New York had an interesting case come down in March 2013 that underscored the difficulty in challenging a lien claim in the state. To get a lien removed as frivolous, the court ruled, the owners need to prove that the lienor wrongfully filed the lien intentionally.
Maryland addressed the friction between lien rights and mediation agreements, ruling that liens can be filed before mediation even when parties have agreed to mediate. The mediation will go on, but the lien can be claimed by a party parallel to seeking mediation, or arbitration.
Minnesota addressed an important question within mechanics lien law everywhere: When does the lien deadline start to count, and can you include punch list or repair work as furnishing dates to extend the lien period? The Minnesota case in question ruled that, in many circumstances, repair work can be used to extend the lien period, so long as it is not nominal and done for some purpose other than to simply extend the lien period. See: Minnesota Mechanics Lien Case Holds Repair Work May Extend Lien Period.
Arizona provided one of the more recent cases which provided optimism to lien claimants everywhere, and especially in Arizona. It addressed a trend among lenders to challenge the priority of a lien claim based on “equitable subrogation” principles. This came up in 2012 with the huge Fontainebleau case in Nevada. There the court rejected the lenders arguments, and again in December 2013, Arizona rejected lenders and ruled that mechanics liens have priority over equitable subrogation claims.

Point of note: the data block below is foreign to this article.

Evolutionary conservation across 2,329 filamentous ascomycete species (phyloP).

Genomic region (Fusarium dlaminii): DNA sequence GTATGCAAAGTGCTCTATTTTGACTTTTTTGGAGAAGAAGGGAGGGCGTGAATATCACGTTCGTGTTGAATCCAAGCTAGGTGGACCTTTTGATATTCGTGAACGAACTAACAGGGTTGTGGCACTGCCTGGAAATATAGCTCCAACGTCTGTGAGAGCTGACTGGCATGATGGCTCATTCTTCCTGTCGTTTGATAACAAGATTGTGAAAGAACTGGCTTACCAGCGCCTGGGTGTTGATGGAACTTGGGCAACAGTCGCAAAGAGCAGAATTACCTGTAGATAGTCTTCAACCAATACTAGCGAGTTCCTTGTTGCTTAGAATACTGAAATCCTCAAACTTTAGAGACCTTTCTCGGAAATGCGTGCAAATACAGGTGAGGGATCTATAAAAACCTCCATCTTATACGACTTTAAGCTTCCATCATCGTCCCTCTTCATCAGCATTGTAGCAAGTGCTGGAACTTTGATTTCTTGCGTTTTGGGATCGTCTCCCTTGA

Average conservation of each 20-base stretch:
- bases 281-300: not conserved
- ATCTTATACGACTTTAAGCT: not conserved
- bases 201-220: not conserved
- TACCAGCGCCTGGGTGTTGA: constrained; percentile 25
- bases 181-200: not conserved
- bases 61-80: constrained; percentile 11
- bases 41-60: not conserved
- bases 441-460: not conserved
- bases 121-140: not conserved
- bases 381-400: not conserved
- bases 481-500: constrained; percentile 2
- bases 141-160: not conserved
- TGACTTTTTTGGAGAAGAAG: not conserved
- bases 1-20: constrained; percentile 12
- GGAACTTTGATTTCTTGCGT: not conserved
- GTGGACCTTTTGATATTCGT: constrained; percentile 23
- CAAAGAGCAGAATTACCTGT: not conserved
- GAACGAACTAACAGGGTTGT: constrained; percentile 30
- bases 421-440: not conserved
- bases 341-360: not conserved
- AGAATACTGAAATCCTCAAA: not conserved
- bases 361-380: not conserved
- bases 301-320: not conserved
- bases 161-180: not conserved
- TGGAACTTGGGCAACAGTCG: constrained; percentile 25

Court Interpretations That Make Liens More Difficult
It wasn’t all roses for lien claimants in 2013.
Declaring Mississippi’s “Stop Notice” statute as unconstitutional is not only a big deal for Mississippi subcontractors and suppliers, but also calls into question the constitutionality of stop notice statutes in places like Washington, Arizona, and other places.The absolute biggest blow came in Mississippi, where the state’s Stop Notice statute was declared unconstitutional and completely unenforceable by the courts. This is not only a big deal for Mississippi subcontractors and suppliers (where the Stop Notice is the exclusive security remedy), but also calls into question the constitutionality of stop notice statutes in places like Washington, Arizona, and other places. A great article addressing whether Mississippi’s opinion will wreck havoc in other states is published by Ahlers & Cressman out of Washington: Stop Payment Notice — Is It Subject To A Constitutional Attack?